An atheist, Hobbes long argued that religion is useful as a propaganda machine for the state, as it is the entity most capable of reminding the ignorant masses of their role and their duties. He was of the opinion that human life is by nature “solitary, poor, nasty, brutish and short” and was pessimistic about the prospects for progress in a world short on ethics. Fearing, justly, that Leviathan might offend certain groups—especially Anglicans and French Catholics—Hobbes figured himself safest at home and returned to London, where he lived out his years privately.
Commentators have praised Hobbes’s work for its logic and clarity but have disagreed over precisely what he meant. For instance, the rules Hobbes sets forth as to precisely when a citizen may transfer allegiance to a new sovereign are unclear. Basically, only when a ruler kills or ceases to protect a subject may a subject oppose the ruler; at all other times, the subject must remain subservient. The greatest criticism of Hobbes focuses on his failure to describe how totally selfish men would be able to create and maintain the covenant of the state. Hobbes avoids the errors inherent in assuming that all human beings are inherently virtuous, but he is hard-pressed to explain how humans would behave in the manner he describes if they are inherently stupid. Hobbes represents the pessimistic side of the Enlightenment and sees progress as the result of the suppression of man’s instincts rather than the granting of freedom to those instincts.
On the opposite side of the spectrum from the pessimistic Hobbes was John Locke (1632–1704), the other major English political philosopher of the seventeenth century. Locke received a prestigious education throughout his youth and remained involved in academics long after graduation. It was while dabbling in medicine with a mentor that he was introduced to political thought, which then captured his interest.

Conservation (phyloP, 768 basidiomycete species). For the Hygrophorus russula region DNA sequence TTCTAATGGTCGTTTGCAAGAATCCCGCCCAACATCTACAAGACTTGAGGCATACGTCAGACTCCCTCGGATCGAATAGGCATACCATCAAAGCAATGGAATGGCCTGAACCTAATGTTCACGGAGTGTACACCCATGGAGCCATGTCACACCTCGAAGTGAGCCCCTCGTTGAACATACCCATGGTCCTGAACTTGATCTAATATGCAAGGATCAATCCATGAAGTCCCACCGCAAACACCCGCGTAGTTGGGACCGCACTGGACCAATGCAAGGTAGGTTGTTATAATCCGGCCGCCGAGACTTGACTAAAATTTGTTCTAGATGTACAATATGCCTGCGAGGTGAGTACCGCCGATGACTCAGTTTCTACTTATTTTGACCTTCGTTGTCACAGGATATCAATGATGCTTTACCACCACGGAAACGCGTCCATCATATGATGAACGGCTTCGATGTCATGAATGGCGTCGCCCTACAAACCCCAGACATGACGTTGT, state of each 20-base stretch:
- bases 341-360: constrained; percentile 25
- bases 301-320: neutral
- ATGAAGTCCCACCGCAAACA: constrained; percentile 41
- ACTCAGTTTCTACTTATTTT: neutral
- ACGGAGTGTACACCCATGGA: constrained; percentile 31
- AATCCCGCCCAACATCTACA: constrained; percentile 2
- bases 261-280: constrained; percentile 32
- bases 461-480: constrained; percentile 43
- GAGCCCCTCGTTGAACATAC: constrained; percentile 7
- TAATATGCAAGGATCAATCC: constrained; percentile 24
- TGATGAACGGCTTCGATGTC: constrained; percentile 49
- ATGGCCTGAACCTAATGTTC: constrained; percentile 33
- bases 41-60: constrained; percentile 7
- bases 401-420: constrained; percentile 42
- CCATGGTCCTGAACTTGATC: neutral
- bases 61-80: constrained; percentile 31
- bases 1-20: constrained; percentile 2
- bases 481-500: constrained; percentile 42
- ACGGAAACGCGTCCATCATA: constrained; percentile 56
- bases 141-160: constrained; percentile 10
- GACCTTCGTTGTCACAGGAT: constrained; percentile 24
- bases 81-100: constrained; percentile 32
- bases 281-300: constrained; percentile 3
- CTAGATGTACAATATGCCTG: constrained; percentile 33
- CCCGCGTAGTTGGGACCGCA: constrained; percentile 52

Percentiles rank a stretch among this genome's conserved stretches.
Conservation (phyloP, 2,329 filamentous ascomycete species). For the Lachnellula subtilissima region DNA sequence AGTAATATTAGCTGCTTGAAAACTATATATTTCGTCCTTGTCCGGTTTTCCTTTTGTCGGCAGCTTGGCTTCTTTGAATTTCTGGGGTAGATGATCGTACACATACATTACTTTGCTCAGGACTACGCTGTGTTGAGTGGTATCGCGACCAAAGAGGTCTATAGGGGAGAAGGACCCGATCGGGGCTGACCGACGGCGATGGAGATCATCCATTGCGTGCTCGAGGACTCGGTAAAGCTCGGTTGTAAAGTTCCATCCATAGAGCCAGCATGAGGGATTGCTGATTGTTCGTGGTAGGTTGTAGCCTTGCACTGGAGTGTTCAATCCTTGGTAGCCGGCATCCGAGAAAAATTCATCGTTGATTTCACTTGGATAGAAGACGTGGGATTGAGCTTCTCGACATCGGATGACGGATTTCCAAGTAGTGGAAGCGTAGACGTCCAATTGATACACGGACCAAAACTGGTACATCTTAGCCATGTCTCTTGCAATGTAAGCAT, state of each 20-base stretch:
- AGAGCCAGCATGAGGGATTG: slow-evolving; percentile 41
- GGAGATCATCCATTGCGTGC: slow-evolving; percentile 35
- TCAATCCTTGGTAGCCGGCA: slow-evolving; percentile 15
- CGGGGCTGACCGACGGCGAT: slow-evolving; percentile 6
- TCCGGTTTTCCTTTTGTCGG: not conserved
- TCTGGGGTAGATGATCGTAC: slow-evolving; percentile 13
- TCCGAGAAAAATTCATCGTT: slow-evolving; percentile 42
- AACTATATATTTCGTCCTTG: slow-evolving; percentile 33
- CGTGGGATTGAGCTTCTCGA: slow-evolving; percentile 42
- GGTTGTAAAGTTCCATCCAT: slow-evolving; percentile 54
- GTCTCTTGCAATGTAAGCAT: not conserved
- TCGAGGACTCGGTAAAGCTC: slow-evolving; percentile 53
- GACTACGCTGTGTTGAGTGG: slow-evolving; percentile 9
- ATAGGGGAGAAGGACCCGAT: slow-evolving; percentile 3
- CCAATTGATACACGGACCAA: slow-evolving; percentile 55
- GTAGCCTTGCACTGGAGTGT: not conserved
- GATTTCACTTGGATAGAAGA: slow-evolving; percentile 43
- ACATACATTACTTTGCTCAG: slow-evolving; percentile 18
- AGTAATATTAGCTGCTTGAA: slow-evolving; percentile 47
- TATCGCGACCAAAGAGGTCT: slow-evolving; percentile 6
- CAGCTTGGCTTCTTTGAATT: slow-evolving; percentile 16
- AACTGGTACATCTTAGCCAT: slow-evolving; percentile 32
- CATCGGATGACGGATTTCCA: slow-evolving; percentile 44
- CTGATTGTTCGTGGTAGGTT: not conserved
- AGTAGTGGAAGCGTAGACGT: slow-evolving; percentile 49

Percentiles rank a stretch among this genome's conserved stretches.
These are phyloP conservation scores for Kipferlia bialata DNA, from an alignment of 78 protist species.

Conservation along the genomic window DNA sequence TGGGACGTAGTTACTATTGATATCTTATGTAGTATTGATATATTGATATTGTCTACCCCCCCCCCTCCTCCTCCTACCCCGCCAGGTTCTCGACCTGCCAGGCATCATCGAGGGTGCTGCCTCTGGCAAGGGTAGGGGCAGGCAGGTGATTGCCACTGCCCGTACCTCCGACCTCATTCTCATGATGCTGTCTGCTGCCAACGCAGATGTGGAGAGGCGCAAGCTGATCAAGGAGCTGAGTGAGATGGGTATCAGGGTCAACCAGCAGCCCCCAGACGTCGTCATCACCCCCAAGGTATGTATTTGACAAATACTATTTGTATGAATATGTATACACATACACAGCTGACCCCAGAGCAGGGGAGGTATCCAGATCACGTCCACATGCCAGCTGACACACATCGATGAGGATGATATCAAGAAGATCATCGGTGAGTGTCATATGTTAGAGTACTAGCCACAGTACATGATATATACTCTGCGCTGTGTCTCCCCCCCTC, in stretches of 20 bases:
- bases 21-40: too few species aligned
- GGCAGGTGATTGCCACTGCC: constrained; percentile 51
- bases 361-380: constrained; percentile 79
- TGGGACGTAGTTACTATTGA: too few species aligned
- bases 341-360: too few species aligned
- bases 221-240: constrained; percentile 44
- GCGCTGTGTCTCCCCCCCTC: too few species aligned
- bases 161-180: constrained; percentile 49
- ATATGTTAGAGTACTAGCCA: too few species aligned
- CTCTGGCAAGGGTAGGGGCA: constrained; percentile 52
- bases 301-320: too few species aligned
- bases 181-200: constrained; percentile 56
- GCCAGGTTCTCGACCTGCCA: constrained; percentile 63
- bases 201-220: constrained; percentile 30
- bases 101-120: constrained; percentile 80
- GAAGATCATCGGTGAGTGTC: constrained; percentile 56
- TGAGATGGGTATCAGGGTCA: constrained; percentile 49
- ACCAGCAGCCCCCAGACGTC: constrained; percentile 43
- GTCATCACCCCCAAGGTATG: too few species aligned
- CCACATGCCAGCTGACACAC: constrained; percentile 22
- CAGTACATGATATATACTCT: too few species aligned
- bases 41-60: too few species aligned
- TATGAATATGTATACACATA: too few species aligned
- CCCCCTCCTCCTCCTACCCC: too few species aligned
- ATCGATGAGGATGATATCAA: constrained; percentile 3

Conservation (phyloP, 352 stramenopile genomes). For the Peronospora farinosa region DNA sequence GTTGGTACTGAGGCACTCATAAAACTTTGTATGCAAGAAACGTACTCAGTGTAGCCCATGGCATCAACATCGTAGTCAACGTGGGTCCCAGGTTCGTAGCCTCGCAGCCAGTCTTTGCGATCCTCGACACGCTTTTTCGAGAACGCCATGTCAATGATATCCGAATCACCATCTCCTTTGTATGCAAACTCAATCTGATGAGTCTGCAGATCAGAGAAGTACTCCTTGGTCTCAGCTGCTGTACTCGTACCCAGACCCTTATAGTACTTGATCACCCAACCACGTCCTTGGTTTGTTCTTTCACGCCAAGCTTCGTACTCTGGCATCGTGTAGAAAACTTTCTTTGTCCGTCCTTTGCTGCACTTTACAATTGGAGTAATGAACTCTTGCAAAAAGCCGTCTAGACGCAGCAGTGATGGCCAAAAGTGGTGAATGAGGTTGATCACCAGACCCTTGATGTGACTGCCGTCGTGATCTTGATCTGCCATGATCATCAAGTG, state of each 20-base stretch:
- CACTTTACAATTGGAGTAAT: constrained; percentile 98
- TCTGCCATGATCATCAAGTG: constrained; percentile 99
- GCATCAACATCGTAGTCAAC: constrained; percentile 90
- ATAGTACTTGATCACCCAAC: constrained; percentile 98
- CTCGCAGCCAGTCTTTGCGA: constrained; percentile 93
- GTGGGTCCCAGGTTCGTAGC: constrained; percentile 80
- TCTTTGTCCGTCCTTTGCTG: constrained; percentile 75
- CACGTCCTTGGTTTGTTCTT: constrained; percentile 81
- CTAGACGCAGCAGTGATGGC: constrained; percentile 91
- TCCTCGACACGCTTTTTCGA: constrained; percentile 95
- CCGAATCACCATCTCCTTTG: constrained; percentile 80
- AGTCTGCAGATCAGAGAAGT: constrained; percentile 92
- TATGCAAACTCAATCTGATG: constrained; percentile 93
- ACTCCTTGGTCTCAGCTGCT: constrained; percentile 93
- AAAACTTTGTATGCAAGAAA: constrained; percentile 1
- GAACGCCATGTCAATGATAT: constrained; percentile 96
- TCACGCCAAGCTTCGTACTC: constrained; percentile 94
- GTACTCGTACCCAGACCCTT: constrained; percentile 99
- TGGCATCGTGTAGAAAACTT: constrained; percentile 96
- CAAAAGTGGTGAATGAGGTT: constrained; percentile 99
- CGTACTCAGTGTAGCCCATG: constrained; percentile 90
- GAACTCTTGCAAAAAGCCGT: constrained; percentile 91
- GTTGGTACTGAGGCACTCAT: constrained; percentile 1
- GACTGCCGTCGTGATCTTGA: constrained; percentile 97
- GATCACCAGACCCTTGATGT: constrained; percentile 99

Locke’s early writings focus on the religious intolerance and bickering that was blighting England at the time. Though important, these earlier works did not have nearly the influence or prominence of later works such as Essay Concerning Human Understanding (1690), in which Locke puts forth his optimistic idea that man’s mind is a blank slate and that man can subsequently learn and improve through conscious effort. Locke followed with the work for which he is even better known, Two Treatises of Government (also 1690). This political work was massively influential, particularly the second treatise, and is still considered the foundation for modern political thought.
Not surprisingly, Locke’s more optimistic work was more warmly received and more influential than Hobbes’s in the long run. In particular, Locke’s second treatise on government—which details Locke’s belief that every man is inherently good but that the necessity of government requires that people compromise on some issues for the betterment of the whole—has endured. The work sets forth Locke’s ideas for an ideal representative government and makes suggestions that would eventually be elaborated into ideas such as separation of powers—the system that the founding fathers of the United States used when writing the U.S. Constitution.